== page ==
By Josiah Helms
Ryan Akers and fiancee, Meghan Johnson, enjoy a Humvee moment
On his shoulder he wears the rank of Second Lieutenant. In his hands he holds an M-16 rifle. And in his pocket he carries a Bible. The pages are most worn down at Romans 8:1-4, where Akers soaks in phrases like “There is therefore now no condemnation for those who are in Christ Jesus,” or “For God has done what the law, weakened by the flesh could not do, by sending His own Son….”
“I love these verses for the very reason that it’s easy to rely on myself,” Akers says. “In the Marine Corps, with so much pressure to lead a group of Marines, there can be this temptation to feel guilty when you fail yourself and your platoon. But these verses say we don’t have to despair. We have the promise that we don’t walk in our own strength. We walk in the power God has given us through the death of Christ on the cross.”
Akers says he is clinging to this hope as he faces accelerated training designed to expose a Marine’s weakness and make him strong. Every morning, he wakes up to the placid green wilderness known as Quantico Marine Corps base. The silence is disrupted by the “hurrah” of Marines as they practice their hand-to-hand combat or run through an obstacle course. Then, later in the day, practicing the maneuvers they learned in class, the Marines put on their backpacks and stage mock battles in the woods with guns that fire blanks and maps that pinpoint routes of attack. Akers is expected to know how to lead his troops into their positions during exercises in which they attempt to surround and defeat the “enemy.”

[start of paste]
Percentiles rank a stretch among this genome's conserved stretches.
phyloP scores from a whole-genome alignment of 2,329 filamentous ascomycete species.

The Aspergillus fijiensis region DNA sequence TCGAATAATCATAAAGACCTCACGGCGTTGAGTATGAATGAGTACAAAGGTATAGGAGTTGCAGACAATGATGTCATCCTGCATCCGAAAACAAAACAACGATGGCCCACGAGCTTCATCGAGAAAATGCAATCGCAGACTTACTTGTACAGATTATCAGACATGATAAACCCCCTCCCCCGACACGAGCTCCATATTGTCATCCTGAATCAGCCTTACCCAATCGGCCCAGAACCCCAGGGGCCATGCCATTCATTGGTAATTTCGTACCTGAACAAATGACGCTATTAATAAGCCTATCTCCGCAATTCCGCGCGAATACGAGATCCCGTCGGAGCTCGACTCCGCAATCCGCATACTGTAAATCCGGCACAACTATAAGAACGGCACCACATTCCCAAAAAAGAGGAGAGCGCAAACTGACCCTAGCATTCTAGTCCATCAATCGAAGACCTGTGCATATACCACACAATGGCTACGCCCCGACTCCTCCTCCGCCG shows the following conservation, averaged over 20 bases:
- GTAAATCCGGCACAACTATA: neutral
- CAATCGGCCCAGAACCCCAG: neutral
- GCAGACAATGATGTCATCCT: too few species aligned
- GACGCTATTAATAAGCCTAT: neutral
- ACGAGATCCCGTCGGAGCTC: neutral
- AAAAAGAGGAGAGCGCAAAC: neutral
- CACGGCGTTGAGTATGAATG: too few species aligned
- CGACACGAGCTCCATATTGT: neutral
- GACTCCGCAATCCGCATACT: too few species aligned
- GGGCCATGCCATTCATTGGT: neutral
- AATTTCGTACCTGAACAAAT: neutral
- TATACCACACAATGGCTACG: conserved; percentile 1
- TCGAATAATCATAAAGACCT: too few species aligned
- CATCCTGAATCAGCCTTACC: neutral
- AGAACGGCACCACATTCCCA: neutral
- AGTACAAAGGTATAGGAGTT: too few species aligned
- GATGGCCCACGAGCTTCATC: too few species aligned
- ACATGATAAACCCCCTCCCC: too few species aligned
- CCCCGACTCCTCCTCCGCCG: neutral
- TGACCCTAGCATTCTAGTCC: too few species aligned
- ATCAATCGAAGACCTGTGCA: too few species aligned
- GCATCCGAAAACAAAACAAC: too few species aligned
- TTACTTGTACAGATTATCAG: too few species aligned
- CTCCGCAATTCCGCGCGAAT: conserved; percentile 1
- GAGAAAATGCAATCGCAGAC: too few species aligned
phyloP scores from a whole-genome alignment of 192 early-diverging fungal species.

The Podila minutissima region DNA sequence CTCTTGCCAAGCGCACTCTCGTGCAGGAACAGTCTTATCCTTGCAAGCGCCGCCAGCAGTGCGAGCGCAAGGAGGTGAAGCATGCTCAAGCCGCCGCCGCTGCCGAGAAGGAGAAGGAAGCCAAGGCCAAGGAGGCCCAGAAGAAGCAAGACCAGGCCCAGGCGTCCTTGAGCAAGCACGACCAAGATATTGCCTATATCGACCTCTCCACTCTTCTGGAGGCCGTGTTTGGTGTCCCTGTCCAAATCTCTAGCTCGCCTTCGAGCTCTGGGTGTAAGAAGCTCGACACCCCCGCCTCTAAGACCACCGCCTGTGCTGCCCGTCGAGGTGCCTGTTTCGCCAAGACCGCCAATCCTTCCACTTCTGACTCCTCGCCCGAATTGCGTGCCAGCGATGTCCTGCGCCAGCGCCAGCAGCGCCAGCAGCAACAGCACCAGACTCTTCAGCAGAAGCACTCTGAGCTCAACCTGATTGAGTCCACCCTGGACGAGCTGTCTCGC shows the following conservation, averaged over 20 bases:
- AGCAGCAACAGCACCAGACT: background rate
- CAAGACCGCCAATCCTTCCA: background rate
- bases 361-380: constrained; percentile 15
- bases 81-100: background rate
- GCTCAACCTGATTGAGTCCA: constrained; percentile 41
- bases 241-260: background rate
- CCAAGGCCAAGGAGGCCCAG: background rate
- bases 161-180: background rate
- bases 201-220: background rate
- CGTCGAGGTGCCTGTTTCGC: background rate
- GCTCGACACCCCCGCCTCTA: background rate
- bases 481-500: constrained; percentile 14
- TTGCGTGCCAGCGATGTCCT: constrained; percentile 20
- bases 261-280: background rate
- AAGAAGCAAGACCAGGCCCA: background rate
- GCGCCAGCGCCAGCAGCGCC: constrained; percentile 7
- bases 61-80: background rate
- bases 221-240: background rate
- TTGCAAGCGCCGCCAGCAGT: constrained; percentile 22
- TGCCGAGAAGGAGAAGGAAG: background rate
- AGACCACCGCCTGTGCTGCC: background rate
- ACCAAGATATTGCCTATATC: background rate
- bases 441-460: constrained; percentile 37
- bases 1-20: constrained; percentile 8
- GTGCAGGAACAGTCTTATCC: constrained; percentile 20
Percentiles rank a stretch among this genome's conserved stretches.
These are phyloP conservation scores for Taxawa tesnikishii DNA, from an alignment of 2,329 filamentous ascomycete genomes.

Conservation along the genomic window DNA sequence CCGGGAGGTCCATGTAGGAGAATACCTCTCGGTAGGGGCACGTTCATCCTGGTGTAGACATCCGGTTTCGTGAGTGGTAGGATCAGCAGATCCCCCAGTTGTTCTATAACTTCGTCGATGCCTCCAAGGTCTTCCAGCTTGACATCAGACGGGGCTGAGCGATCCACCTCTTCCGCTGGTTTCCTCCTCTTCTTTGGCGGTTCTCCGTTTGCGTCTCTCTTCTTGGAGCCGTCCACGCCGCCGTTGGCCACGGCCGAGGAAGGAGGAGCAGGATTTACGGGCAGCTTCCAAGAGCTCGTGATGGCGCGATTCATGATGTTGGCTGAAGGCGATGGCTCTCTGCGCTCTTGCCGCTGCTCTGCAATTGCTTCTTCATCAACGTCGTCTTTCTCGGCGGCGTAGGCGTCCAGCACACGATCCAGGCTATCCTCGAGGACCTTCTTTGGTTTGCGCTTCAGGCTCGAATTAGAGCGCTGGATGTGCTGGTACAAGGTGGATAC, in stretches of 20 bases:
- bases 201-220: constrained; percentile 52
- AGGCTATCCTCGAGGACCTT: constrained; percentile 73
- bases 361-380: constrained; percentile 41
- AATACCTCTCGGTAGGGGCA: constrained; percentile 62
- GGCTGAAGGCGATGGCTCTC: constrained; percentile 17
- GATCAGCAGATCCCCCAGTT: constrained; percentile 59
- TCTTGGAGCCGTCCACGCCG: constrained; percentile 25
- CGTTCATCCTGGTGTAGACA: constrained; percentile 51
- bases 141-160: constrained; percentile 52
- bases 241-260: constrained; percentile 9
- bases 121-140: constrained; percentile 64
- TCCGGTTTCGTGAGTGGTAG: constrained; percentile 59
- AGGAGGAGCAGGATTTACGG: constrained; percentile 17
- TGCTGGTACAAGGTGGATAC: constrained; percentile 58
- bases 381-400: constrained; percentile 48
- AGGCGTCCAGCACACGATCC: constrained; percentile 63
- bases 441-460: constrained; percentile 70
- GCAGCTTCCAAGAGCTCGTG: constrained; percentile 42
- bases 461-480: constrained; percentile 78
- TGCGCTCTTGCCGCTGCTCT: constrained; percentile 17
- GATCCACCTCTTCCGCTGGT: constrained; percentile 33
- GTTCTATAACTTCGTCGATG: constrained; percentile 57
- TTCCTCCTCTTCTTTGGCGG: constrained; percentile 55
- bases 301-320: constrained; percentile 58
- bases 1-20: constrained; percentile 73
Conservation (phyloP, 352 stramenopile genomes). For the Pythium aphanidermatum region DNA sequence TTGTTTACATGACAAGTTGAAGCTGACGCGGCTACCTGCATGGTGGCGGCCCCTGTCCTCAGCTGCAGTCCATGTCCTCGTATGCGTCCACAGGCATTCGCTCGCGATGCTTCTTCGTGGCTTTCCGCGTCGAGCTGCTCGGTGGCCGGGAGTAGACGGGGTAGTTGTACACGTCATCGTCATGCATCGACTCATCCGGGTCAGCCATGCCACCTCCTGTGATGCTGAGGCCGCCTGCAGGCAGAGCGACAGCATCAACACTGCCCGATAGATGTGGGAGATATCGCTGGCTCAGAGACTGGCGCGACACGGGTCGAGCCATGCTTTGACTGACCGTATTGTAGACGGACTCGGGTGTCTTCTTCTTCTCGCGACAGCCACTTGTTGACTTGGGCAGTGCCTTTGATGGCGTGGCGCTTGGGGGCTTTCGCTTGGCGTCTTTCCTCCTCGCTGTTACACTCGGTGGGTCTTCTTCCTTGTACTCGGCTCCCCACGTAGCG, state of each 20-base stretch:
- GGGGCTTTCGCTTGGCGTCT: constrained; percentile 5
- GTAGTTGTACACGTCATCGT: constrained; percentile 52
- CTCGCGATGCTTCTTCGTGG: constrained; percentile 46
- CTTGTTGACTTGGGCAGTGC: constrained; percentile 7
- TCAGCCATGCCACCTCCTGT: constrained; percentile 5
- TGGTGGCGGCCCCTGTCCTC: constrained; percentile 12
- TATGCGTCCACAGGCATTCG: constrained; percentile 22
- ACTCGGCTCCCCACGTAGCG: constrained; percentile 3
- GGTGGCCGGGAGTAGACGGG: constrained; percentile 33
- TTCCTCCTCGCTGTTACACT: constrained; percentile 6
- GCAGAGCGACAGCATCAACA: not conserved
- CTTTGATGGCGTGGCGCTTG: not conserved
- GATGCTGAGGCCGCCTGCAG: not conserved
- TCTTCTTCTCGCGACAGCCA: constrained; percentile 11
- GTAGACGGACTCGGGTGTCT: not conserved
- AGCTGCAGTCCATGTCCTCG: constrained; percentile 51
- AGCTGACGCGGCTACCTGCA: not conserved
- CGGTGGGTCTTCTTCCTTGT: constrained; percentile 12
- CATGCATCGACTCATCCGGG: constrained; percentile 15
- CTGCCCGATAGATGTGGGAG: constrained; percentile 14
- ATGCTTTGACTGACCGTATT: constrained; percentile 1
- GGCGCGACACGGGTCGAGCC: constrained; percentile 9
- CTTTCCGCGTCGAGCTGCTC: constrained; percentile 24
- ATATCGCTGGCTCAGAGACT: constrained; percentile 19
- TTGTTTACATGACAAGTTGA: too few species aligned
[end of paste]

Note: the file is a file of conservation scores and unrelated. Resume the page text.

As he fights these smaller battles, and prepares for real battles on an unknown battlefield, Akers feels like he is beginning to grasp some sense of his role “in the larger scheme of things.” For now, he believes that role will come to strategically intersect the global war on terror. To this end, Akers credits his professors at Patrick Henry College, and specifically the Strategic Intelligence major, for giving him a “big picture” of the war on terrorism.
“Most likely, I’m going to be a platoon commander in a smaller platoon that is fighting in isolated battles,” Akers says, “but I will always know in the back of my head why we’re there, and why we’re doing what we’re doing.”
For now, Akers waits to be assigned to an infantry battalion either in the U.S. or in Okinawa, Japan, from whence he will be deployed overseas. He will find out his exact coordinates while in Infantry Officer School. “For me, I’ll be looking at going out into the operating forces as a platoon commander in an infantry company. A platoon is 30 to 40 men, and there are four platoons in a company, so I’ll command one of those platoons in the company. I’ll be responsible to make sure they’re properly trained and prepared for deployment. And I will lead them into combat directly or make sure they have everything they need.”
Akers is locked on to his mission, has carefully trained and prepared himself, and stands ready for the next assignment, come what may. Yet his peace comes in knowing that whatever triumphs or setbacks he experiences, his trust rests in the Lord alone.